However, the month-on-month inflation between February 2020 and January 2020 was 0.4 percent.
This means that price of goods have remained relatively stable over the last month, and this will translate into an unchanged interest rate for the next month. Inflation is one of the key determinants of lending rates in the country.
According to the figures released by the Ghana Statistical Service (GSS), Food inflation was 7.9 percent whilst non-food inflation was 7.7 percent.
Food is still the main driver of inflation in Ghana, even though there are four divisions with higher inflation rates.
“The Food Division is the largest contributor to the month-on-month inflation, but less so than in January”, the GSS said.
Cocoa Drinks (14.4 percent); Fruits and Nuts (14.4 percent); Vegetables (11.1); Ready Made Food (10.5 percent); Fish and other Sea Food (9.9 percent) recorded inflation rates higher the rate of food inflation.
With regard to the non-food inflation, Alcoholic Beverages, Tobacco and Narcotics (11.6%); Transport (9.9%); and Recreation (9.0%) and Clothing and Footwear were the divisions with the highest rates of inflation.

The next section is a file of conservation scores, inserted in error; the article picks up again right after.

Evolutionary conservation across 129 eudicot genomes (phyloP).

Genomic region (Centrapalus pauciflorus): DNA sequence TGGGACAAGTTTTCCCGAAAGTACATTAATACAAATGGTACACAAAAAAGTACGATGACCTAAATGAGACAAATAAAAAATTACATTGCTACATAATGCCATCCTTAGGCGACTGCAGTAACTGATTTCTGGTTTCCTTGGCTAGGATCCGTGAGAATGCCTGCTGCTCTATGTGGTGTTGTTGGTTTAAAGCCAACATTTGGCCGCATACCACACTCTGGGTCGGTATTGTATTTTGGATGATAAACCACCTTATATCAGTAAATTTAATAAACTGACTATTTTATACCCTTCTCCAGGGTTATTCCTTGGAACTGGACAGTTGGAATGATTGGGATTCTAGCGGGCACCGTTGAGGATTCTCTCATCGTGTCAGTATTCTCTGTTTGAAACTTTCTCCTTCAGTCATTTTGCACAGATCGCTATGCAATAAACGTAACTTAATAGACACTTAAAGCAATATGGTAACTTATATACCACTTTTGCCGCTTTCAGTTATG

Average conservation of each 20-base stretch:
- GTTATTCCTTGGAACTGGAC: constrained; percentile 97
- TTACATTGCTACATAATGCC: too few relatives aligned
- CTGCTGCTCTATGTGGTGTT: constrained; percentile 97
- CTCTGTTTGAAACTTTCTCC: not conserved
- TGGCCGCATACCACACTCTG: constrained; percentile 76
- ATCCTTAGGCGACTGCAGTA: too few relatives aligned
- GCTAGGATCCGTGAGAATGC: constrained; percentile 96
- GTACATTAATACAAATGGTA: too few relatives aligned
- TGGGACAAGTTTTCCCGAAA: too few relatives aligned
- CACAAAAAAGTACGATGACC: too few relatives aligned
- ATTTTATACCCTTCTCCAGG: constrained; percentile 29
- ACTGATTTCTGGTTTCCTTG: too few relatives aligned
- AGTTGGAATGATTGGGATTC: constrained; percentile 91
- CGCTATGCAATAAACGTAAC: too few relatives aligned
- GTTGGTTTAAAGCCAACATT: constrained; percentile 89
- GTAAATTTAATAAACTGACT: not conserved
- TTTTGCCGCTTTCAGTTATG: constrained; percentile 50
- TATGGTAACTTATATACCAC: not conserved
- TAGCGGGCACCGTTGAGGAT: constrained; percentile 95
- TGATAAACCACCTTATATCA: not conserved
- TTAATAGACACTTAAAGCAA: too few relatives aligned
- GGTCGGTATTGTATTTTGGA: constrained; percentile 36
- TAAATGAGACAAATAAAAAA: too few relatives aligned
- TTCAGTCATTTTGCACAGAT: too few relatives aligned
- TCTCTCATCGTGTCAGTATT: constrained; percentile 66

Inflation for locally produced items was 8.6 percent whilst Inflation for imported items was 5.9 inflation. The differential inflation rate between locally produced items and imported items was 2.9 percentage points.
For the last four months, inflation for locally produced goods has been growing faster than inflation for imported goods.
In terms of the regions, four regions, Greater Accra (9.7 percent), Volta (9.5 percent), Western (8.3 percent), and Eastern (8.1 percent) recorded inflation rates above the national average of 7.8 percent.
The Upper West Region had the lowest year-on-year inflation rate of 5.0 percent.